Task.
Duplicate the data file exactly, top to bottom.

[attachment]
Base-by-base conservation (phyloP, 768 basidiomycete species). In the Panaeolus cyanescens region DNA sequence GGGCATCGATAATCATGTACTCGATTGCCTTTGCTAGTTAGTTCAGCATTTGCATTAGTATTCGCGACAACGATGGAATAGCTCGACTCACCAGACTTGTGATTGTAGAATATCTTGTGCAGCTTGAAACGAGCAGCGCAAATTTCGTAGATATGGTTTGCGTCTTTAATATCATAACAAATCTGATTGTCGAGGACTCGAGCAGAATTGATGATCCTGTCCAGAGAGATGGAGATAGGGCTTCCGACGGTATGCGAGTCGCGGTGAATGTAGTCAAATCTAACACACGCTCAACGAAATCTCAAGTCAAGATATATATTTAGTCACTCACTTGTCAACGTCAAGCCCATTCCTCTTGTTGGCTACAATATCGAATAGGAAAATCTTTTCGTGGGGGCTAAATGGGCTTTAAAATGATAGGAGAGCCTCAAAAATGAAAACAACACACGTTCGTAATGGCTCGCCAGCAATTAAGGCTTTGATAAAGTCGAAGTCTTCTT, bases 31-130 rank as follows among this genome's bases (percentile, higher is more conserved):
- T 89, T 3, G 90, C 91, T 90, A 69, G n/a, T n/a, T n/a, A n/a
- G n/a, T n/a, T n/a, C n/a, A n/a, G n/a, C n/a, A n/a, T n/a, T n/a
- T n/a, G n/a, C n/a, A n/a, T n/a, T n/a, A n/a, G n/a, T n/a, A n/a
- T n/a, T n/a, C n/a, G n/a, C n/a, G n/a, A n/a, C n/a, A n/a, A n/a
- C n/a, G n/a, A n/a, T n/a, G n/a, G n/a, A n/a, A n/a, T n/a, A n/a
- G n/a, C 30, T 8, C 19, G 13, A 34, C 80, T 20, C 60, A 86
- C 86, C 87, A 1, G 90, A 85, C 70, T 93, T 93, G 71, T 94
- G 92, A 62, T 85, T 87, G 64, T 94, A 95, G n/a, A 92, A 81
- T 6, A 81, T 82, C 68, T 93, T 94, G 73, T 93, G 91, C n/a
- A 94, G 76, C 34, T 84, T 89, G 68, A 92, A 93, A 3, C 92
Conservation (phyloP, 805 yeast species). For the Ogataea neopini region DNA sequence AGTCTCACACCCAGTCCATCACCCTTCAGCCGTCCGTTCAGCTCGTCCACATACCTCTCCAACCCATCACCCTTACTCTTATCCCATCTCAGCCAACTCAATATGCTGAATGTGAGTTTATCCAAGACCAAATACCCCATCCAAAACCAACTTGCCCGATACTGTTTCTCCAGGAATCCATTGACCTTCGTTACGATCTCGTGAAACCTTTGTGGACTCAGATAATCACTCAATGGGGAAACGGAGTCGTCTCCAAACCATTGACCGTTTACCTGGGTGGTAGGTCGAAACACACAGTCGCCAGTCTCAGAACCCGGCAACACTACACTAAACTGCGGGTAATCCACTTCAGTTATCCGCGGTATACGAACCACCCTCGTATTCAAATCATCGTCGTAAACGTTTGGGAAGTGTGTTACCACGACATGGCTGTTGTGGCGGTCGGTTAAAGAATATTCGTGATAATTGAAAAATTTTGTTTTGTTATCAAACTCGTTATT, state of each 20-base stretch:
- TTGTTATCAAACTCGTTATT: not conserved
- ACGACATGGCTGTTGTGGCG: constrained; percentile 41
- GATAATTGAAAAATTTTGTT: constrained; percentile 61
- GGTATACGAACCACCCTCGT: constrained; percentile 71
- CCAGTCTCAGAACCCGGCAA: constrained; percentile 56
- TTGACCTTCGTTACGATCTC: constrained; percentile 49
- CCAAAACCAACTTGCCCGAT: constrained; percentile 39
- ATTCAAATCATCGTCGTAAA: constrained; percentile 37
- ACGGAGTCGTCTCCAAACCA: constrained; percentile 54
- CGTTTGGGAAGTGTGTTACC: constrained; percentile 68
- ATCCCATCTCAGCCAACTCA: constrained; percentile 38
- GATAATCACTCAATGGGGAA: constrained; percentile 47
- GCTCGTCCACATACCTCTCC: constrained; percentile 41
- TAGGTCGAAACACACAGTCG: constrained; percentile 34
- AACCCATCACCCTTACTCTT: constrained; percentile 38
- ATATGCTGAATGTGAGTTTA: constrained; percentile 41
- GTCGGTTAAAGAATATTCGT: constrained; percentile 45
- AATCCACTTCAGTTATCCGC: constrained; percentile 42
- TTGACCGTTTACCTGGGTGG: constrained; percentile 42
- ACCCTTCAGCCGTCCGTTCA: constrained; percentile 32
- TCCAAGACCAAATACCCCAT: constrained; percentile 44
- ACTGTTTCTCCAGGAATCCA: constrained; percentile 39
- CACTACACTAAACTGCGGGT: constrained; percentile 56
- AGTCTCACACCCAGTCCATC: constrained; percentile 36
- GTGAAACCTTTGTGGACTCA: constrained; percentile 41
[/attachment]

Base-by-base conservation (phyloP, 768 basidiomycete species). In the Panaeolus cyanescens region DNA sequence GGGCATCGATAATCATGTACTCGATTGCCTTTGCTAGTTAGTTCAGCATTTGCATTAGTATTCGCGACAACGATGGAATAGCTCGACTCACCAGACTTGTGATTGTAGAATATCTTGTGCAGCTTGAAACGAGCAGCGCAAATTTCGTAGATATGGTTTGCGTCTTTAATATCATAACAAATCTGATTGTCGAGGACTCGAGCAGAATTGATGATCCTGTCCAGAGAGATGGAGATAGGGCTTCCGACGGTATGCGAGTCGCGGTGAATGTAGTCAAATCTAACACACGCTCAACGAAATCTCAAGTCAAGATATATATTTAGTCACTCACTTGTCAACGTCAAGCCCATTCCTCTTGTTGGCTACAATATCGAATAGGAAAATCTTTTCGTGGGGGCTAAATGGGCTTTAAAATGATAGGAGAGCCTCAAAAATGAAAACAACACACGTTCGTAATGGCTCGCCAGCAATTAAGGCTTTGATAAAGTCGAAGTCTTCTT, bases 31-130 rank as follows among this genome's bases (percentile, higher is more conserved):
- T 89, T 3, G 90, C 91, T 90, A 69, G n/a, T n/a, T n/a, A n/a
- G n/a, T n/a, T n/a, C n/a, A n/a, G n/a, C n/a, A n/a, T n/a, T n/a
- T n/a, G n/a, C n/a, A n/a, T n/a, T n/a, A n/a, G n/a, T n/a, A n/a
- T n/a, T n/a, C n/a, G n/a, C n/a, G n/a, A n/a, C n/a, A n/a, A n/a
- C n/a, G n/a, A n/a, T n/a, G n/a, G n/a, A n/a, A n/a, T n/a, A n/a
- G n/a, C 30, T 8, C 19, G 13, A 34, C 80, T 20, C 60, A 86
- C 86, C 87, A 1, G 90, A 85, C 70, T 93, T 93, G 71, T 94
- G 92, A 62, T 85, T 87, G 64, T 94, A 95, G n/a, A 92, A 81
- T 6, A 81, T 82, C 68, T 93, T 94, G 73, T 93, G 91, C n/a
- A 94, G 76, C 34, T 84, T 89, G 68, A 92, A 93, A 3, C 92
Conservation (phyloP, 805 yeast species). For the Ogataea neopini region DNA sequence AGTCTCACACCCAGTCCATCACCCTTCAGCCGTCCGTTCAGCTCGTCCACATACCTCTCCAACCCATCACCCTTACTCTTATCCCATCTCAGCCAACTCAATATGCTGAATGTGAGTTTATCCAAGACCAAATACCCCATCCAAAACCAACTTGCCCGATACTGTTTCTCCAGGAATCCATTGACCTTCGTTACGATCTCGTGAAACCTTTGTGGACTCAGATAATCACTCAATGGGGAAACGGAGTCGTCTCCAAACCATTGACCGTTTACCTGGGTGGTAGGTCGAAACACACAGTCGCCAGTCTCAGAACCCGGCAACACTACACTAAACTGCGGGTAATCCACTTCAGTTATCCGCGGTATACGAACCACCCTCGTATTCAAATCATCGTCGTAAACGTTTGGGAAGTGTGTTACCACGACATGGCTGTTGTGGCGGTCGGTTAAAGAATATTCGTGATAATTGAAAAATTTTGTTTTGTTATCAAACTCGTTATT, state of each 20-base stretch:
- TTGTTATCAAACTCGTTATT: not conserved
- ACGACATGGCTGTTGTGGCG: constrained; percentile 41
- GATAATTGAAAAATTTTGTT: constrained; percentile 61
- GGTATACGAACCACCCTCGT: constrained; percentile 71
- CCAGTCTCAGAACCCGGCAA: constrained; percentile 56
- TTGACCTTCGTTACGATCTC: constrained; percentile 49
- CCAAAACCAACTTGCCCGAT: constrained; percentile 39
- ATTCAAATCATCGTCGTAAA: constrained; percentile 37
- ACGGAGTCGTCTCCAAACCA: constrained; percentile 54
- CGTTTGGGAAGTGTGTTACC: constrained; percentile 68
- ATCCCATCTCAGCCAACTCA: constrained; percentile 38
- GATAATCACTCAATGGGGAA: constrained; percentile 47
- GCTCGTCCACATACCTCTCC: constrained; percentile 41
- TAGGTCGAAACACACAGTCG: constrained; percentile 34
- AACCCATCACCCTTACTCTT: constrained; percentile 38
- ATATGCTGAATGTGAGTTTA: constrained; percentile 41
- GTCGGTTAAAGAATATTCGT: constrained; percentile 45
- AATCCACTTCAGTTATCCGC: constrained; percentile 42
- TTGACCGTTTACCTGGGTGG: constrained; percentile 42
- ACCCTTCAGCCGTCCGTTCA: constrained; percentile 32
- TCCAAGACCAAATACCCCAT: constrained; percentile 44
- ACTGTTTCTCCAGGAATCCA: constrained; percentile 39
- CACTACACTAAACTGCGGGT: constrained; percentile 56
- AGTCTCACACCCAGTCCATC: constrained; percentile 36
- GTGAAACCTTTGTGGACTCA: constrained; percentile 41